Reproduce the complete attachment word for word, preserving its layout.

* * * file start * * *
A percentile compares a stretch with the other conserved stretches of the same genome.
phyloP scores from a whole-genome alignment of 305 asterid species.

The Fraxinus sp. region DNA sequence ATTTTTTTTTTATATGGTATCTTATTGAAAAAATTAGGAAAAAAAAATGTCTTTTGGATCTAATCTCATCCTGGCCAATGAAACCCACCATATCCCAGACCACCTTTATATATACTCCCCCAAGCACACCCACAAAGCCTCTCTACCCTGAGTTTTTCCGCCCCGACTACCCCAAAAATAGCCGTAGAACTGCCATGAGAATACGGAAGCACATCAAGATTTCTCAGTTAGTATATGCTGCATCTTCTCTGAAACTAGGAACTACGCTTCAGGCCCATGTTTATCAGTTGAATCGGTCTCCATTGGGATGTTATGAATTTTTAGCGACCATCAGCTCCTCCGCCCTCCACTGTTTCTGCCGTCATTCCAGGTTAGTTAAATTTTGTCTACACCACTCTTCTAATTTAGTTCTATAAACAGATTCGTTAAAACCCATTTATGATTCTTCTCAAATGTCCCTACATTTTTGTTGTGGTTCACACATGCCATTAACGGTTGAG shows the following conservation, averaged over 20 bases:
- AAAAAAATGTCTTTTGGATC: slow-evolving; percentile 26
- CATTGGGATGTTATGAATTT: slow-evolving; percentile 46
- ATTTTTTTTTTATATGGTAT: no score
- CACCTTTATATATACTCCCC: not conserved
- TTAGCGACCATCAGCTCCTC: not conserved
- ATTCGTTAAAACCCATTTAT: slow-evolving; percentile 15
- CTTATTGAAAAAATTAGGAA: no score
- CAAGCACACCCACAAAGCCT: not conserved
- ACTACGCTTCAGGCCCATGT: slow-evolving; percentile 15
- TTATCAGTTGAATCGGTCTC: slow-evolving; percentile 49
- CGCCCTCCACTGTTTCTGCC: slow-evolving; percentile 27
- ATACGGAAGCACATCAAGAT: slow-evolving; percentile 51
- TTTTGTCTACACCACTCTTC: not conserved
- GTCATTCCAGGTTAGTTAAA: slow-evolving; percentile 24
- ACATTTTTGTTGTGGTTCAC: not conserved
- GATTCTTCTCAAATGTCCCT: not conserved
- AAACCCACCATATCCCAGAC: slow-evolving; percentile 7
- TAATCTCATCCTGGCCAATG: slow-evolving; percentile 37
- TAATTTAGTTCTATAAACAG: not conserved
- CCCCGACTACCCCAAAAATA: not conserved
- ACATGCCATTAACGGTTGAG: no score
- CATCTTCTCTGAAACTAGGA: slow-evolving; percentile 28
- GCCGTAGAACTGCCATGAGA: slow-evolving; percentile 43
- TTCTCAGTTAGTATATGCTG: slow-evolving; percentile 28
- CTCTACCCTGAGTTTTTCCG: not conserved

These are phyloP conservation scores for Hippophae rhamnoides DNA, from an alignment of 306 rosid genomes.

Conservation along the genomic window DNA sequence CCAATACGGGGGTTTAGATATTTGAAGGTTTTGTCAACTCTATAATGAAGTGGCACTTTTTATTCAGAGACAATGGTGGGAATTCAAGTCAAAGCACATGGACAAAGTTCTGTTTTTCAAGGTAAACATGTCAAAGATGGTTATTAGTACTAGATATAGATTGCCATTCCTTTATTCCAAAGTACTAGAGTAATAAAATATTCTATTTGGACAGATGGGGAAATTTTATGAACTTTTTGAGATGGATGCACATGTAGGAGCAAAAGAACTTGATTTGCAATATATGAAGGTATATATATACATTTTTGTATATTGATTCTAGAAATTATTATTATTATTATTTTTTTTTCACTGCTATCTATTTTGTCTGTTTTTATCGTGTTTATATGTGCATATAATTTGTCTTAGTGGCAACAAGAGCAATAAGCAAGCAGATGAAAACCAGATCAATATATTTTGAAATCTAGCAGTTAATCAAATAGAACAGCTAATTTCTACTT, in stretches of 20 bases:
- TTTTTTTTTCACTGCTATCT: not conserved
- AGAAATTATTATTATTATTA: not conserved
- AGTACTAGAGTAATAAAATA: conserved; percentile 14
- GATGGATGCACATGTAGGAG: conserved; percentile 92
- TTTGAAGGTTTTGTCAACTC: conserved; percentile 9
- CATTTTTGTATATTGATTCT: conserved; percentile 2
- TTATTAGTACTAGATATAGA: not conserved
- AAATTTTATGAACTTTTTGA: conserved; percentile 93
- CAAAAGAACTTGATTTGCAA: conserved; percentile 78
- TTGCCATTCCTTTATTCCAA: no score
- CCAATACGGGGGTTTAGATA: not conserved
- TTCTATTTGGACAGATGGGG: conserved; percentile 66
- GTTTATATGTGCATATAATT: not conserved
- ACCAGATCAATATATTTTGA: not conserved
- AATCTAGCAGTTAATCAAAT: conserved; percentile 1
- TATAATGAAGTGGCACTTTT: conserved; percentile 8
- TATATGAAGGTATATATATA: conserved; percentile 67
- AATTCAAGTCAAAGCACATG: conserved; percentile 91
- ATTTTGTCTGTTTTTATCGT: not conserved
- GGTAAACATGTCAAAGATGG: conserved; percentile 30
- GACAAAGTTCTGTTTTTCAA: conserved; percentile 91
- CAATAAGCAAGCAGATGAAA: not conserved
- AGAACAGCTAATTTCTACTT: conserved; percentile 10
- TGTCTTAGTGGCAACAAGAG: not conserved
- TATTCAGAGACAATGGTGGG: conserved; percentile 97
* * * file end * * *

A percentile compares a stretch with the other conserved stretches of the same genome.
phyloP scores from a whole-genome alignment of 305 asterid species.

The Fraxinus sp. region DNA sequence ATTTTTTTTTTATATGGTATCTTATTGAAAAAATTAGGAAAAAAAAATGTCTTTTGGATCTAATCTCATCCTGGCCAATGAAACCCACCATATCCCAGACCACCTTTATATATACTCCCCCAAGCACACCCACAAAGCCTCTCTACCCTGAGTTTTTCCGCCCCGACTACCCCAAAAATAGCCGTAGAACTGCCATGAGAATACGGAAGCACATCAAGATTTCTCAGTTAGTATATGCTGCATCTTCTCTGAAACTAGGAACTACGCTTCAGGCCCATGTTTATCAGTTGAATCGGTCTCCATTGGGATGTTATGAATTTTTAGCGACCATCAGCTCCTCCGCCCTCCACTGTTTCTGCCGTCATTCCAGGTTAGTTAAATTTTGTCTACACCACTCTTCTAATTTAGTTCTATAAACAGATTCGTTAAAACCCATTTATGATTCTTCTCAAATGTCCCTACATTTTTGTTGTGGTTCACACATGCCATTAACGGTTGAG shows the following conservation, averaged over 20 bases:
- AAAAAAATGTCTTTTGGATC: slow-evolving; percentile 26
- CATTGGGATGTTATGAATTT: slow-evolving; percentile 46
- ATTTTTTTTTTATATGGTAT: no score
- CACCTTTATATATACTCCCC: not conserved
- TTAGCGACCATCAGCTCCTC: not conserved
- ATTCGTTAAAACCCATTTAT: slow-evolving; percentile 15
- CTTATTGAAAAAATTAGGAA: no score
- CAAGCACACCCACAAAGCCT: not conserved
- ACTACGCTTCAGGCCCATGT: slow-evolving; percentile 15
- TTATCAGTTGAATCGGTCTC: slow-evolving; percentile 49
- CGCCCTCCACTGTTTCTGCC: slow-evolving; percentile 27
- ATACGGAAGCACATCAAGAT: slow-evolving; percentile 51
- TTTTGTCTACACCACTCTTC: not conserved
- GTCATTCCAGGTTAGTTAAA: slow-evolving; percentile 24
- ACATTTTTGTTGTGGTTCAC: not conserved
- GATTCTTCTCAAATGTCCCT: not conserved
- AAACCCACCATATCCCAGAC: slow-evolving; percentile 7
- TAATCTCATCCTGGCCAATG: slow-evolving; percentile 37
- TAATTTAGTTCTATAAACAG: not conserved
- CCCCGACTACCCCAAAAATA: not conserved
- ACATGCCATTAACGGTTGAG: no score
- CATCTTCTCTGAAACTAGGA: slow-evolving; percentile 28
- GCCGTAGAACTGCCATGAGA: slow-evolving; percentile 43
- TTCTCAGTTAGTATATGCTG: slow-evolving; percentile 28
- CTCTACCCTGAGTTTTTCCG: not conserved

These are phyloP conservation scores for Hippophae rhamnoides DNA, from an alignment of 306 rosid genomes.

Conservation along the genomic window DNA sequence CCAATACGGGGGTTTAGATATTTGAAGGTTTTGTCAACTCTATAATGAAGTGGCACTTTTTATTCAGAGACAATGGTGGGAATTCAAGTCAAAGCACATGGACAAAGTTCTGTTTTTCAAGGTAAACATGTCAAAGATGGTTATTAGTACTAGATATAGATTGCCATTCCTTTATTCCAAAGTACTAGAGTAATAAAATATTCTATTTGGACAGATGGGGAAATTTTATGAACTTTTTGAGATGGATGCACATGTAGGAGCAAAAGAACTTGATTTGCAATATATGAAGGTATATATATACATTTTTGTATATTGATTCTAGAAATTATTATTATTATTATTTTTTTTTCACTGCTATCTATTTTGTCTGTTTTTATCGTGTTTATATGTGCATATAATTTGTCTTAGTGGCAACAAGAGCAATAAGCAAGCAGATGAAAACCAGATCAATATATTTTGAAATCTAGCAGTTAATCAAATAGAACAGCTAATTTCTACTT, in stretches of 20 bases:
- TTTTTTTTTCACTGCTATCT: not conserved
- AGAAATTATTATTATTATTA: not conserved
- AGTACTAGAGTAATAAAATA: conserved; percentile 14
- GATGGATGCACATGTAGGAG: conserved; percentile 92
- TTTGAAGGTTTTGTCAACTC: conserved; percentile 9
- CATTTTTGTATATTGATTCT: conserved; percentile 2
- TTATTAGTACTAGATATAGA: not conserved
- AAATTTTATGAACTTTTTGA: conserved; percentile 93
- CAAAAGAACTTGATTTGCAA: conserved; percentile 78
- TTGCCATTCCTTTATTCCAA: no score
- CCAATACGGGGGTTTAGATA: not conserved
- TTCTATTTGGACAGATGGGG: conserved; percentile 66
- GTTTATATGTGCATATAATT: not conserved
- ACCAGATCAATATATTTTGA: not conserved
- AATCTAGCAGTTAATCAAAT: conserved; percentile 1
- TATAATGAAGTGGCACTTTT: conserved; percentile 8
- TATATGAAGGTATATATATA: conserved; percentile 67
- AATTCAAGTCAAAGCACATG: conserved; percentile 91
- ATTTTGTCTGTTTTTATCGT: not conserved
- GGTAAACATGTCAAAGATGG: conserved; percentile 30
- GACAAAGTTCTGTTTTTCAA: conserved; percentile 91
- CAATAAGCAAGCAGATGAAA: not conserved
- AGAACAGCTAATTTCTACTT: conserved; percentile 10
- TGTCTTAGTGGCAACAAGAG: not conserved
- TATTCAGAGACAATGGTGGG: conserved; percentile 97